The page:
Making it in America
“They set me up with everything – identification, a green card, an apartment and $30,000 to live … and I lived on that for about two years,” she said.
Frelund spent 10 years in the U.S. building a life for herself; she went to school for material design and engineering in Salt Lake City, Utah, and began work as a project manager. She married and had two children: Michael, who is now 11 years old, and Amira, who’s 7 — and she got a divorce from the children’s father. But all during that time, the U.S. Army — her literal saving grace — remained on her heart.
“The Army has always been on my heart,” she said. “I’ve always wanted to join to pay it back, because if it wasn’t for the Army, I wouldn’t be here today.
“So for all of the leaders who put in the effort to bring me here, who helped get me here safely, I’m always striving to make them proud,” Frelund said. “I don’t want them to feel like they brought a burden or a person who would be a bad example. I want to be a role model.”
After beginning the recruitment process in 2016, Frelund was finally able to join the Army in 2019, enlisting as a cavalry scout, 19D, and headed to One Station Unit Training (OSUT) at Fort Benning, Georgia.
“That’s what’s amazing about all this,” she said. “Back in 2009, this job wasn’t even open to women. I was saved by a scout, and now I am a scout.”
Frelund said she was eager to join as a 19D in honor of the unit that took her in, but also, because she wanted to prove women have options; they’re capable and can be part of it, too.
While Frelund’s Family remained in Utah, she was headed to OSUT. Like any new recruit in basic training, Frelund said she was humbled by the experience.
The Strength to Carry On
However, it was after receiving a Red Cross message at the end of “white phase” that really motivated her to finish the training.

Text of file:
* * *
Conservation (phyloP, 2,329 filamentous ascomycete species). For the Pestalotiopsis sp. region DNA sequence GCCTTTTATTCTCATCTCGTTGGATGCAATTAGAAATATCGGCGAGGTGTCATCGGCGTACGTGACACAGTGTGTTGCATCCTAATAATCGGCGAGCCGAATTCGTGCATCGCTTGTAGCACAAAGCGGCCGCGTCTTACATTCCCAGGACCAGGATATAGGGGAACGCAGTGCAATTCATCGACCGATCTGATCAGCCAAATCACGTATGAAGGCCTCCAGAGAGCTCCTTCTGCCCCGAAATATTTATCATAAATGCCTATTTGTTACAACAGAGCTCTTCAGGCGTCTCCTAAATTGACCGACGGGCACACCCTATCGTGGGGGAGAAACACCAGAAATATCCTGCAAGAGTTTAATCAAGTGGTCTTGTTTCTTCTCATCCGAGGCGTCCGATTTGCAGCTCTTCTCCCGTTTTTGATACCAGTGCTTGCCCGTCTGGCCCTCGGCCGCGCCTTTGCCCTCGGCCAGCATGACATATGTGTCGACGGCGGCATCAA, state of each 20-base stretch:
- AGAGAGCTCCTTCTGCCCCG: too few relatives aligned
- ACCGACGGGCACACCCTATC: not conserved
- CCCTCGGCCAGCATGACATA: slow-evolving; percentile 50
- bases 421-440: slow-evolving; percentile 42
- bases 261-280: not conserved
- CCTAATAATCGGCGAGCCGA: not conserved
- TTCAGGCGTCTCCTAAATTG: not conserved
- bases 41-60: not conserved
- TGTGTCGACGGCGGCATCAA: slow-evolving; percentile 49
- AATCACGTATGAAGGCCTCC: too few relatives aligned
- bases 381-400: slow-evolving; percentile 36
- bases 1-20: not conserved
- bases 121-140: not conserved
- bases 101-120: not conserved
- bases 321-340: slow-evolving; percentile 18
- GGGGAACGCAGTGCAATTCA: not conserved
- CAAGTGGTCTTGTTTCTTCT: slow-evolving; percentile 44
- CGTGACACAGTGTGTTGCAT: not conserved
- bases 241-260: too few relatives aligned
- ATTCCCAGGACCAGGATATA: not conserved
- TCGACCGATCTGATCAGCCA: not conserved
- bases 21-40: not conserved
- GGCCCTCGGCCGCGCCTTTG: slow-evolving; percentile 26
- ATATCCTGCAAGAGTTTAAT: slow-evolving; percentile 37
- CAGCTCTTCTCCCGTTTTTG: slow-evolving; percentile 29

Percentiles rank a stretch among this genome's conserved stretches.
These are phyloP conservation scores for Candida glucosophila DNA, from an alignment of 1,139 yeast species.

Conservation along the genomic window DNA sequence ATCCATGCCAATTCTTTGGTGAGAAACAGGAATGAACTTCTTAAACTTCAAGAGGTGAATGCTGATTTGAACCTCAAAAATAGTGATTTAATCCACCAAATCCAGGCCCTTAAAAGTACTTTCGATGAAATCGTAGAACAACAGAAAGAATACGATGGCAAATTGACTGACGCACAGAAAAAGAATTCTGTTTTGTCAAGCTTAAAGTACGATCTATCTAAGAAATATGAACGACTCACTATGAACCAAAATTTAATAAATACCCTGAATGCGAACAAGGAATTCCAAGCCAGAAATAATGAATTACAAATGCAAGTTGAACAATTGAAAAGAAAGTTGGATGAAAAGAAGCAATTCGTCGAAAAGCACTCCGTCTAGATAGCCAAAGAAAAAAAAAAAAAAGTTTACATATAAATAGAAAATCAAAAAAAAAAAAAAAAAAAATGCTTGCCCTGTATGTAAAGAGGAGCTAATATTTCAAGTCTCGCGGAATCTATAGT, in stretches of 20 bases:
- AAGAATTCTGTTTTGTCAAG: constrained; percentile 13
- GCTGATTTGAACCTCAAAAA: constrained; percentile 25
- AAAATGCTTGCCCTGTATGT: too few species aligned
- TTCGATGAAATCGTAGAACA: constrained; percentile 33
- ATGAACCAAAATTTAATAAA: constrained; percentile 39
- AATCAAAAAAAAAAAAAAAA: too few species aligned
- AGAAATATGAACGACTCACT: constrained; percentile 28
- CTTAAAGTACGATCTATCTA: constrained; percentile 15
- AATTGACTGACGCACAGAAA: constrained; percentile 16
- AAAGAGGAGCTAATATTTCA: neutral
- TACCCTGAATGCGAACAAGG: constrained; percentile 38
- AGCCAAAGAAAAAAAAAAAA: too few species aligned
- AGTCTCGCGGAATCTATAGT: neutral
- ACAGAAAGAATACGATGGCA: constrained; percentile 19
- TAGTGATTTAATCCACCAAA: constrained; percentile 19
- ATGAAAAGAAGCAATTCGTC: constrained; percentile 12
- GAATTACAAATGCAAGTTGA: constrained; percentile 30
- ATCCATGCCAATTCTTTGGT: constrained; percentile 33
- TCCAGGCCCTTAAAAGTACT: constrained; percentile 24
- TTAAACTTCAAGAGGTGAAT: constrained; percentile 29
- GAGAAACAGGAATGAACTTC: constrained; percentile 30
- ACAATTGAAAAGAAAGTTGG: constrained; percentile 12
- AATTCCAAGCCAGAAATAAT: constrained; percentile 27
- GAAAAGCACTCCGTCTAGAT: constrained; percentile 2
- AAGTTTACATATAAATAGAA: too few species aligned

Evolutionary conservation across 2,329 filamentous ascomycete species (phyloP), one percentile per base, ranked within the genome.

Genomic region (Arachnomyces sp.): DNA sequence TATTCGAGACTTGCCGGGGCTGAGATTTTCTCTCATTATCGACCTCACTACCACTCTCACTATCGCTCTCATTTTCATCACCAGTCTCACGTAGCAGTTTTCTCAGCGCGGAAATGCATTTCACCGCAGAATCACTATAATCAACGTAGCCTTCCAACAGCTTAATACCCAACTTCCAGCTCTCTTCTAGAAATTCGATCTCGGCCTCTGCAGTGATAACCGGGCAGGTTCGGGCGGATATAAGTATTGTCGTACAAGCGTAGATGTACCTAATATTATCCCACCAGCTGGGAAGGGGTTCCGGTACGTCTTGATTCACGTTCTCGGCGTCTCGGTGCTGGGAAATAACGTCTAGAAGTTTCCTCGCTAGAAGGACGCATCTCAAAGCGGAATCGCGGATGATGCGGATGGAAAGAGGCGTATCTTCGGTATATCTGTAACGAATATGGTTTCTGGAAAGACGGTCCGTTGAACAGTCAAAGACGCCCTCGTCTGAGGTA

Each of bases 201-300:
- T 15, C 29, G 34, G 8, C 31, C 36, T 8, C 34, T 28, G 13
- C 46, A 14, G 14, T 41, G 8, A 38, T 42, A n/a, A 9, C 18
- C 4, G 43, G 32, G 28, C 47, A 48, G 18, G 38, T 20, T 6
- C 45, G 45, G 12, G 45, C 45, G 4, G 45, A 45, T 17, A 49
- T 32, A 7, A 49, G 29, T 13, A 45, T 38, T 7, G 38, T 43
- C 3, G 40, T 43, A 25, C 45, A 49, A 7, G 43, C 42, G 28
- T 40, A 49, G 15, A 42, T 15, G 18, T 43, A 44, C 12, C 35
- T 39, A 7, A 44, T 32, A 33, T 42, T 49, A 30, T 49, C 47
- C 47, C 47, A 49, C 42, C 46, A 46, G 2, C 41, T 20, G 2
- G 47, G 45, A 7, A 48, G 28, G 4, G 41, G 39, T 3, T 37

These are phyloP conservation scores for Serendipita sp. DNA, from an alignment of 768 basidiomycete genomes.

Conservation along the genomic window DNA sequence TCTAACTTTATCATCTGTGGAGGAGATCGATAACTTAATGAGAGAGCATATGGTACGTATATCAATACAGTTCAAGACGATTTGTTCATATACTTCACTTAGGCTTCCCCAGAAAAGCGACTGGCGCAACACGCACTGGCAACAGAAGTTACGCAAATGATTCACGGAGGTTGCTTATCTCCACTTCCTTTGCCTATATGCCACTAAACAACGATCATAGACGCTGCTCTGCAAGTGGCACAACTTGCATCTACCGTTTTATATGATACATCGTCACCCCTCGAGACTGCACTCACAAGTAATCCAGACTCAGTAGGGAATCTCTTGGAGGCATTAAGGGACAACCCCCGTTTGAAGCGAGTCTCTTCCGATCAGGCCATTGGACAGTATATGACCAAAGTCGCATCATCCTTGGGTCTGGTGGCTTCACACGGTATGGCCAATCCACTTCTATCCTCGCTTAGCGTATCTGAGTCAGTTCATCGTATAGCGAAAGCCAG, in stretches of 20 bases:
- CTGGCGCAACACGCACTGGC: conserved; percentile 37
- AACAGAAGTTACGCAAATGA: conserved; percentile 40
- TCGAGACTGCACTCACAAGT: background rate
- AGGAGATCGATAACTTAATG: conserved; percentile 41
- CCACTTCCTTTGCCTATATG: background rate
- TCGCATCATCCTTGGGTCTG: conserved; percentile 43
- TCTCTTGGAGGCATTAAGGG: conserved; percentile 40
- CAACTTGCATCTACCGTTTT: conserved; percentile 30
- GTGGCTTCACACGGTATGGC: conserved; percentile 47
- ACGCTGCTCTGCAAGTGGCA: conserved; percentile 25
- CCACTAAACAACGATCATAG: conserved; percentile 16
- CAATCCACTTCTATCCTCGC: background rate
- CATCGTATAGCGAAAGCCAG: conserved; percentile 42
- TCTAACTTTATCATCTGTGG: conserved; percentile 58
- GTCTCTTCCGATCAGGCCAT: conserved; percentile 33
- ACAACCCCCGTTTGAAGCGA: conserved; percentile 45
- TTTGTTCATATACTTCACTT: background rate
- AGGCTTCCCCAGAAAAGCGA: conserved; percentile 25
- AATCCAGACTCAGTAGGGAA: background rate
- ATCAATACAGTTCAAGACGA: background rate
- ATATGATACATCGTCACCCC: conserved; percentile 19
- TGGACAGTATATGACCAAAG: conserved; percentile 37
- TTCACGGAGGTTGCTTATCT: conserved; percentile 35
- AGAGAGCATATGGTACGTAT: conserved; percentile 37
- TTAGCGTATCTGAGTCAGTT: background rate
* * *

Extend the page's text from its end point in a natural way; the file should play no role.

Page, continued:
“They called me in and told me that my daughter Amira had cancer, and they didn’t know if she would make it,” she said. “They were able to fly me home to Salt Lake City to see her, and when I came back to continue training, my first sergeant told me these were extraordinary circumstances; so extraordinary that I could get out of the Army and go back home if I wanted. But I told him ‘No, first sergeant — I have to continue training; I have to be strong for her.’” Frelund said now more than ever, she knew she was where she needed to be — her daughter needed the health insurance, after all. She had to keep going.
And so, as part of a compassionate reassignment to keep her as close to her sick daughter as possible — and as a private first class in the U.S. Army, Frelund reported to Fort Carson in the summer of 2019, where she joined the 4th Squadron, 10th Cavalry Regiment, 3rd Armored Brigade Combat Team, 4th Infantry Division.
And when another Red Cross message came in August — another round of chemotherapy for Amira — her command helped her get an Army Emergency Relief loan to cover the expenses she would need to travel to Utah to see her.
Amira is doing well now, Frelund said. She’s beaten the cancer, but the chemotherapy has left her immune system incredibly vulnerable, and in the age of COVID-19, which meant Frelund can’t safely see her daughter. However, it is also the age of online video chat, and Frelund said she gets to “see” her Family regularly, and she’s motivated, touched and encouraged by their support.
“At the beginning of March, I competed in the brigade’s Soldier of the Quarter board,” Frelund said. “I was so nervous, and the day before the competition I told Amira ‘pray for Mommy’, and when I got to tell her that I’d won, she ran to the phone to give me a big hug. She said, ‘I knew you could do it; you’re a super-mommy.’”
Onward and Upward
For Frelund, winning the brigade Soldier of the Quarter board represented another way of doing her absolute best — a way of giving back to the Army that has done so much for her.